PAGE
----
3.2 Open-circuit voltage in the MIM model

3.2.1 General considerations

Which factors govern the open-circuit voltage in the MIM model? Consider the situation as depicted in Fig. 3.5: Due to the fast charge transfer process after exciton formation and subsequent energetic relaxation, the maximum potential that a BHJ solar cell can sustain is limited to the difference between the LUMO level of the donor and the HOMO level of the acceptor, viz.,

VocEgapeff /q. (3.4)

Clearly, this even holds for electrodes with a difference in work function Φm1,2 larger than Egapeff . In practice, however, Voc is significantly smaller than this upper limit. The highest value for Vocis found when Ohmic contacts are used, i.e., Φm1LUMO(A)and Φm2HOMO(D). As these contacts cause high carrier densities in the semiconductor, at least in the vicinity of the electrodes, Vocis typically 0.4 V less than Eeffgap/q.[10]In the next subsection the Vocin the case of Ohmic contacts will be extensively studied.

3.2.2 Formula for the open-circuit voltage

Would it be possible to derive a formula for Vocbased on the MIM model, as an alterna-tive for Eq. (3.3)? In this subsection, we shall see that this is indeed possible and that the resulting expression does explain the intensity dependence of Voc.

Figure 3.5: Band diagram of a BHJ device sandwiched between two electrodes with work func-tions Φm1,2. After photogeneration (1) and electron transfer to the acceptor phase (2), the electron rapidly thermalizes.

As a first step, the quasi-Fermi potentials φn,pare introduced as[11]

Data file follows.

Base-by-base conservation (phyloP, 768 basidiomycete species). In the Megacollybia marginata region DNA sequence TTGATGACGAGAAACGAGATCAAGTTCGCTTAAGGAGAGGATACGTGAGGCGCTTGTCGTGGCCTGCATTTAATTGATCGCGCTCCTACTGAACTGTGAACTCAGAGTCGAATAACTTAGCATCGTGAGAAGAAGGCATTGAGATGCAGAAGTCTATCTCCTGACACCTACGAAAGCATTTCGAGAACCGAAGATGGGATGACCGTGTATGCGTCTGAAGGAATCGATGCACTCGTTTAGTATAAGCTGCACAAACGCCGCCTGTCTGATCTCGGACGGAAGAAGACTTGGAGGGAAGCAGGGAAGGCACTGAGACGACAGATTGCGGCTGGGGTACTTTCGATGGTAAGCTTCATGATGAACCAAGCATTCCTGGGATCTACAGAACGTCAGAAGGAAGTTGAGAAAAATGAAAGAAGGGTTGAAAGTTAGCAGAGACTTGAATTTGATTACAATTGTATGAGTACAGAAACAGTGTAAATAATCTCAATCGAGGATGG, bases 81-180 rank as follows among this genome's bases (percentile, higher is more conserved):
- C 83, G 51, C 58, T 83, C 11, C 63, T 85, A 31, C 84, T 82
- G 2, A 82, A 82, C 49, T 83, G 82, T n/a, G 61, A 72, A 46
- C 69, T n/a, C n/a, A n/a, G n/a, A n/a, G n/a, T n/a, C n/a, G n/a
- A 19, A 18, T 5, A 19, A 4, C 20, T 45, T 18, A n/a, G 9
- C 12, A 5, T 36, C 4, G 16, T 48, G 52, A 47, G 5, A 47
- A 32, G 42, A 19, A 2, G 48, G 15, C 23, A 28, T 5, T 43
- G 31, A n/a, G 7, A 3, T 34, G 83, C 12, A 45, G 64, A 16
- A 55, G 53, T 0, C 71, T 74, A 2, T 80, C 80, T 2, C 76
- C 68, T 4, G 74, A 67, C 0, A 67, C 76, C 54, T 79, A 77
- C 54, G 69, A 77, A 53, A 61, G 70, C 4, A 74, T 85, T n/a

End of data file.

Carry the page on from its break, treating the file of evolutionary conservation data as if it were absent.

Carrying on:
n(p) =nintexph



i. (3.5)

The quasi-Fermi potentials are a measure of the deviation from equilibrium of the sys-tem. In equilibrium np=n2int, however,



, (3.6)

when the system is not in equilibrium. The current densities, given in Eq. (2.3), can be rewritten in terms of the quasi-Fermi potentials as


∂xφn(p). (3.7)

As we have seen in chapter 2 (see Fig. 2.12), at open-circuit the current densities are (virtually) zero, consequently, the quasi-Fermi potentials are constant (see Fig. 3.6). Since it is assumed that at the contacts the metal electrodes are in thermal equilibrium with the semiconductor blend, the quasi-Fermi potentials have to be equal to the potential at the contacts. This implies that the difference φpφn is constant throughout the device and equal to the applied voltage at open-circuit, therefore

np=n2intexp Voc/Vt. (3.8)

Although the definition of φn,pin Eq. (3.5) is inspired by the Boltzmann equation, this definition is not limited to circumstances that justify the use Boltzmann’s equation, however, Eq.(3.7) is.